Wednesday, June 10, 2009

Is Slackware worth it?

Last night I installed rtorrent on Slackware current on my Pentium M 1.4 Ghz laptop and this is how it went.

rtorrent is not a main Slackware package, so I went in search of a SlackBuild. I easily found the rtorrent SlackBuild and downloaded it and read the README file. It was dependant upon libtorrent ... no problem there was a SlackBuild for that too. libtorrent was dependant upon libsigc++ ... no problem, Slackbuild had it available. So far, no big deal. libsigc++ installed with no problem. I was not so lucky with libtorrent.

libtorrent had problems with the build. After googling, I found it needed a patch. Since I have no clue as how to apply a patch, I had to google how to apply a patch to the source code. After a few attempts, I finally got it.
I then turned my attention to rtorrent and began the build process... fail! After googling some more, I discovered it too needed a patch. Of course, I was now a patch applying guru and was good to go on my first attempt.
I then compiled and waited and waited as the gcc compiling "screen saver" scrolled pass my terminal. Over an hour later, I had rtorrent installed. Awesome!

I then re-booted and went into my Debian Sid partition on the same machine and did:

aptitude update
aptitude install rtorrent

In just over a minute I had rtorrent installed.

So, is Slackware worth it?

rtorrent is a low resource ncurses bittorrent client. Is my performance on Slackware for this applications really going to be that much better then on Debian? I doubt it. My time is precious. Granted I did learn how to apply a patch, but if I stick with Debian, I will probably never have to apply patches.

As I've previously stated, I like Slackware, but I'm nearly a week into installing it on my laptop and I'm still configuring it. I tried to install wicd and thought everything went well, but I can't get it going. I still need to build the lastest SlackBuild and can't even begin to imagine how long that will take to compile. While on the other hand, I had Debian configured in 2-3 hours. With all this being said, I really like Slackware but I can't seem to really adequately explain why.

So maybe you can help me come to terms with my fasination with this distro. Is Slackware worth it and why? Why do you like Slackware?


Jake T said...

I feel the same way about Arch.

I like the idea that I can build my system from the ground up, but my time's valuable and I'm not sure I want to spend ALL that time just getting it to work.

deepspawn said...

Well, what happens when you want to install something that's not in the debian repos? You need to compile, but then you find the version of the libraries needed aren't there and you can't replace them without breaking everything else on debian?

What happens when you want a compile flag that isn't on the binary package?

I haven't compiled on debian based system in ages, but every time I have tried it has been a pain in the ass.

Stuff placed in weird directories and official documentation of some packages did not work because of debian modification of that package.

But you can replace debian for some other distros that suffer the same problems I described above.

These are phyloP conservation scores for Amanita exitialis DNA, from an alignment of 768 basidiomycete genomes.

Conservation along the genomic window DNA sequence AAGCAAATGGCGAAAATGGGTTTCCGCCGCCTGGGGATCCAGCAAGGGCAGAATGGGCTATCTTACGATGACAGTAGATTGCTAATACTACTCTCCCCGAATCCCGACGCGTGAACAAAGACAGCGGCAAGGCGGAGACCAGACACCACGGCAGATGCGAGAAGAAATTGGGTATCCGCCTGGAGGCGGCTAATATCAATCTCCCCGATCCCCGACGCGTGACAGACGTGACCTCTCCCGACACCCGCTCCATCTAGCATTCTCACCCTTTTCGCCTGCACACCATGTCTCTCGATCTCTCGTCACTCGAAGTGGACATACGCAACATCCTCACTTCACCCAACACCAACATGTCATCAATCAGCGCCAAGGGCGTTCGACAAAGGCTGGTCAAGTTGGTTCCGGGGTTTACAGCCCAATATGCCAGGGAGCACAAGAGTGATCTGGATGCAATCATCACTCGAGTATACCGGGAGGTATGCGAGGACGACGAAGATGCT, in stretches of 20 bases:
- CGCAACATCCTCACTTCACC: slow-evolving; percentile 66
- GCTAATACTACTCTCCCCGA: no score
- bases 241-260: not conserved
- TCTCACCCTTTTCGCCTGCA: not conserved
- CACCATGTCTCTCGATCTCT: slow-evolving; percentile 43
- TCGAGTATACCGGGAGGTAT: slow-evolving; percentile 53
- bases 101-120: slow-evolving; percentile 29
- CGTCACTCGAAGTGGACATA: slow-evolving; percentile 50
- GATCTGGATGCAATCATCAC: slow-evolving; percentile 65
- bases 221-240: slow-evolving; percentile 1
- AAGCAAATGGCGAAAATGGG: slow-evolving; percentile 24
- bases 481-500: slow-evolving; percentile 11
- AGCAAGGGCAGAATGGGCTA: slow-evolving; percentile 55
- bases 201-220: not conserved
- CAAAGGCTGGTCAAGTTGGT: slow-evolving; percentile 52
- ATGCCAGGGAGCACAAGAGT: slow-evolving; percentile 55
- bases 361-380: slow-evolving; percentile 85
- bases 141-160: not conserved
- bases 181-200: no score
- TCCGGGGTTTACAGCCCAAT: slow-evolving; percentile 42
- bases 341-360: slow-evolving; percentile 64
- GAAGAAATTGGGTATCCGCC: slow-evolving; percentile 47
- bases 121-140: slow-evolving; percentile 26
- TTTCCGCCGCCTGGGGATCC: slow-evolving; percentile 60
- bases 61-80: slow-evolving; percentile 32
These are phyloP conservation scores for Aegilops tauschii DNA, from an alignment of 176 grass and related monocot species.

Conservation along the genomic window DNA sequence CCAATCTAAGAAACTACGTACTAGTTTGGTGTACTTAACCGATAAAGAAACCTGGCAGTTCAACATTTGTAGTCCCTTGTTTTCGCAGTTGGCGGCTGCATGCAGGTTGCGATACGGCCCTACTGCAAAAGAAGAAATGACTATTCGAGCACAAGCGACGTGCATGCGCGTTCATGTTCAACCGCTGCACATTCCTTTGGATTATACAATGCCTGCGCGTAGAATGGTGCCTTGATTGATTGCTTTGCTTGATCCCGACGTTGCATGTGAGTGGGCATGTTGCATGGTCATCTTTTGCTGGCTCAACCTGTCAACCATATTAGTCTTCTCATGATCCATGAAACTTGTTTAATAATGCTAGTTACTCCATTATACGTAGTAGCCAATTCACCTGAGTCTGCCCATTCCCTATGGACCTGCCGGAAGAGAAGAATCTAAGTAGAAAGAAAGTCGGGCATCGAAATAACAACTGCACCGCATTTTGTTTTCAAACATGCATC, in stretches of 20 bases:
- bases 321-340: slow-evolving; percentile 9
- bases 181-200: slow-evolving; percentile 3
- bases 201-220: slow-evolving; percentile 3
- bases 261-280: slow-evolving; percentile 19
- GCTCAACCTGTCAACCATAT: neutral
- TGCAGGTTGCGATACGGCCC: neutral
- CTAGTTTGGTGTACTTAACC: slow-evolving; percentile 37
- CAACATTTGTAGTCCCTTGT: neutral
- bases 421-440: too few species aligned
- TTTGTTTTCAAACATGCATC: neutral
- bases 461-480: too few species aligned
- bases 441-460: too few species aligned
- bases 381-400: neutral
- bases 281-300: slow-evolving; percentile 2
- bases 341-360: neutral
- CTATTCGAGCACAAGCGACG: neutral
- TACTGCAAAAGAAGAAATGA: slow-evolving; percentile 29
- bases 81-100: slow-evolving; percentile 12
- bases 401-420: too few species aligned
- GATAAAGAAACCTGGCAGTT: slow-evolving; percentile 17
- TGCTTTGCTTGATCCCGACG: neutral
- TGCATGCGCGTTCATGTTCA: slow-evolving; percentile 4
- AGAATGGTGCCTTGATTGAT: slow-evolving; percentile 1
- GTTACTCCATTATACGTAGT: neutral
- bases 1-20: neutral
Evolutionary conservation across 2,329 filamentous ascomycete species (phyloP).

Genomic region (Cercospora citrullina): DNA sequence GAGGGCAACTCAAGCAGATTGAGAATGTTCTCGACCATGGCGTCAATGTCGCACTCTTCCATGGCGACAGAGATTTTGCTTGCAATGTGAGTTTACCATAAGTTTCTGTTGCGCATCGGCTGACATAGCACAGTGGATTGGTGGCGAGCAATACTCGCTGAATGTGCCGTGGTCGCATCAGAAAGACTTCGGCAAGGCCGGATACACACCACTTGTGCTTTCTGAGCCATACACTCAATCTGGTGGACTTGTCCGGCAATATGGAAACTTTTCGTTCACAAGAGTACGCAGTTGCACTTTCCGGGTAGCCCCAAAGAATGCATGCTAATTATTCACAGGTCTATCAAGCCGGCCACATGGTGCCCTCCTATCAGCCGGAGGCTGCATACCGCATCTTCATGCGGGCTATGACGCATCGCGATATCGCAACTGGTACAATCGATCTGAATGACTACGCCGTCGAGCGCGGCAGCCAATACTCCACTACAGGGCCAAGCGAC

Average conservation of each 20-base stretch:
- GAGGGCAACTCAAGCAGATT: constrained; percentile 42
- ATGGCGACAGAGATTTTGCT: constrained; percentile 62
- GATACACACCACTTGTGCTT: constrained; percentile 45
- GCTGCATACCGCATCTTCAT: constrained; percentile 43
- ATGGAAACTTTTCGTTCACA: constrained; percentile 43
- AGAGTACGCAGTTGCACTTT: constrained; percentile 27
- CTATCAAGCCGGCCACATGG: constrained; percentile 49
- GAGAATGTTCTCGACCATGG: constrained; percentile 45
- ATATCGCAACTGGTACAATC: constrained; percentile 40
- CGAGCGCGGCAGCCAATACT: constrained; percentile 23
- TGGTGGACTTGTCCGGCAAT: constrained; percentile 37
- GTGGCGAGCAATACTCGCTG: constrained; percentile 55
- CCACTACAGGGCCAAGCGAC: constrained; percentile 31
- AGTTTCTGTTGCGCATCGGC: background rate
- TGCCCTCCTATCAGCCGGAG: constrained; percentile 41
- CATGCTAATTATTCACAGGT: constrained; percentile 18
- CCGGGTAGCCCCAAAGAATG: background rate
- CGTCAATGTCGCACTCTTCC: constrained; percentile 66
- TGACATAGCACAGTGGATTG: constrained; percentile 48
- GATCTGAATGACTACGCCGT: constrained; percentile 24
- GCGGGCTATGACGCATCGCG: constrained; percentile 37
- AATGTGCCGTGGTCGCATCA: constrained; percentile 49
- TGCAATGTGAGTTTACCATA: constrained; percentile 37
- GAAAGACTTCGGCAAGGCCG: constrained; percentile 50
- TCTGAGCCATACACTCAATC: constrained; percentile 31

It's just my personal experience but that's why I always liked Slackware and now I'm using Arch too. They let you do whatever you want without messing in. Slackware is a bit more irresponsible than Arch but that approach works for me.

Aaron Toponce said...

I've always wondered why people spend the time to download gigs of source to their machine, then spend hours, and sometimes days, compiling the source. Waste after waste of time.

I tried Gentoo once. I'm not new to GNU/Linux by any stretch of the word. I grabbed a copy of the Gentoo installation doc, and went forward. Two hours later, while still building packages, I realized at that point that I could have had a Debian system up, and running, all packages installed and configured the way I want.

I understand some arguments. Say, with FreeBSD putting everything that isn't part of the base into /usr/local. That's a good separation of user software from system software. But the time it takes to get ports in line, and then to compile the package? No thanks.

While source-based distributions have their strengths, I certainly prefer binary-based distributions hands down for many reasons. The biggest reason, probably, is I can either spend the time it takes to "geek it up" or I can get stuff done. I like geeking it up, but I like being productive more.

Aaron Toponce said...

@deepspawn I must say that I have yet to compile something in Debian. Either I can find a .deb package or a .tar.gz binary package. The last time I compiled something on Debian was the kernel, and I just wanted to see if I could get the kernel, the initrd and system map all under 3MB.

Jared said...

@Aaron Toponce @deepspawn Regarding compiling... I tend to agree with Aaron. I've been using Linux since 2001 and Debian or Debian based distros almost exclusively since 2005 as my main OS. I have yet to not find an app that I needed in the repos. One great advantage of Debian is its huge repo of apps and the ease of adding and reliability of most 3 party repos. So, I don't ever see myself ever needing to compile from source in Debian.

I was shocked to find that, rtorrent and other very common apps were not included in the supported pkgs for Slackware.